There is no sign of even a ripple in the water or a coastline across the bay. I can only see as far as the low drystone wall built of dark grey Liscannor flags.

There is no wind. Not even a blade of grass moves.

The dunes of Lahinch out the dining room window are invisible. It is quiet and peaceful. Very welcome after a sudden, tragic bereavement that shattered life as we knew it.

There is an almost imperceptible lifting of the fog. Still no sign of the horizon where the bay and the Atlantic Ocean beyond meet the sky.

Without seeing them, I know the three miniature ponies in the field in front of our house will be grazing. Their long manes fall over their eyes like the fringe of Sacagawea’s deerskin dress.

The cows on the other side of the ancient hairy rock wall will appear later in the day. They always do. Like clockwork. Rain or shine.

The sweet smell of wild honeysuckle reminds me of my childhood. While walking to elementary school I used to pause and try to drink the nectar of the tiny tubular golden flowers.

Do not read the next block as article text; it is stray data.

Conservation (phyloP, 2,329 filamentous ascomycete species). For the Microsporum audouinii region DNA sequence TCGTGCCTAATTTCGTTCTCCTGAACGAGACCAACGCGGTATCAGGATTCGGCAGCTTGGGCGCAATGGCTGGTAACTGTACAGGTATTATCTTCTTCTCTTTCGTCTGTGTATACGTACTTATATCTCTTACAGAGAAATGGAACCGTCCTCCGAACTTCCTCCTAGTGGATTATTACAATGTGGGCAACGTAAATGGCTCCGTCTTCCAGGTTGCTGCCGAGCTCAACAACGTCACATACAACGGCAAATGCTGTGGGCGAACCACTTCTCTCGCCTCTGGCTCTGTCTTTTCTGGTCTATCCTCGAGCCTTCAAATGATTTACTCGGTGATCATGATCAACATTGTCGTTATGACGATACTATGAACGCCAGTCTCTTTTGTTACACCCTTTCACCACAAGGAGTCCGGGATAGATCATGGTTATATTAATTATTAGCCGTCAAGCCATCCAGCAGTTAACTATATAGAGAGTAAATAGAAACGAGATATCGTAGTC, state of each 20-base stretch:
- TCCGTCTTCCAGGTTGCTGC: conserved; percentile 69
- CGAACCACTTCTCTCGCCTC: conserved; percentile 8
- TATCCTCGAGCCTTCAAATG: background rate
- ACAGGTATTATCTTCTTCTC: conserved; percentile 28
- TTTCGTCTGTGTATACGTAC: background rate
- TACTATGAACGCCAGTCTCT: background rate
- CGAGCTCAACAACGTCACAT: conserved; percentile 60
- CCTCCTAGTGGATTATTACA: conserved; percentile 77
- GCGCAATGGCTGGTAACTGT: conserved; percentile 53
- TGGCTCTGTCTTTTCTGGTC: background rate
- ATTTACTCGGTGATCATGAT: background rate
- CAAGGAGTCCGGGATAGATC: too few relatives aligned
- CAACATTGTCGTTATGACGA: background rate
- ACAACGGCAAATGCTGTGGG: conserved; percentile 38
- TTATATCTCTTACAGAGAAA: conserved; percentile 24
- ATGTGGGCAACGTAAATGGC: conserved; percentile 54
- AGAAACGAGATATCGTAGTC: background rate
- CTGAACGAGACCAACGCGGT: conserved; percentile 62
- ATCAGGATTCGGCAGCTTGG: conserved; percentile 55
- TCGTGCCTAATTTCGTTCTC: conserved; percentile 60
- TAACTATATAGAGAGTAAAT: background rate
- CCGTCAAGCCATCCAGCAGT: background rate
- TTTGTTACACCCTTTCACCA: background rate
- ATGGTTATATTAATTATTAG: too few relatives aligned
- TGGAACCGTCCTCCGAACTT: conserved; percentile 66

But there is nothing more intoxicating than hearing the magical sound of the skylarks out on the golf course in Lahinch before darkness falls. They trill and whistle while suspended directly overhead. I crane my neck to spot them, but they, too, are invisible.

It is like the illusion of a ventriloquist — they project their constant stream of wondrous warbling birdsong while hovering hundreds of feet in the air or in flight.

A silent goodbye to all that is not seen and will never be seen again.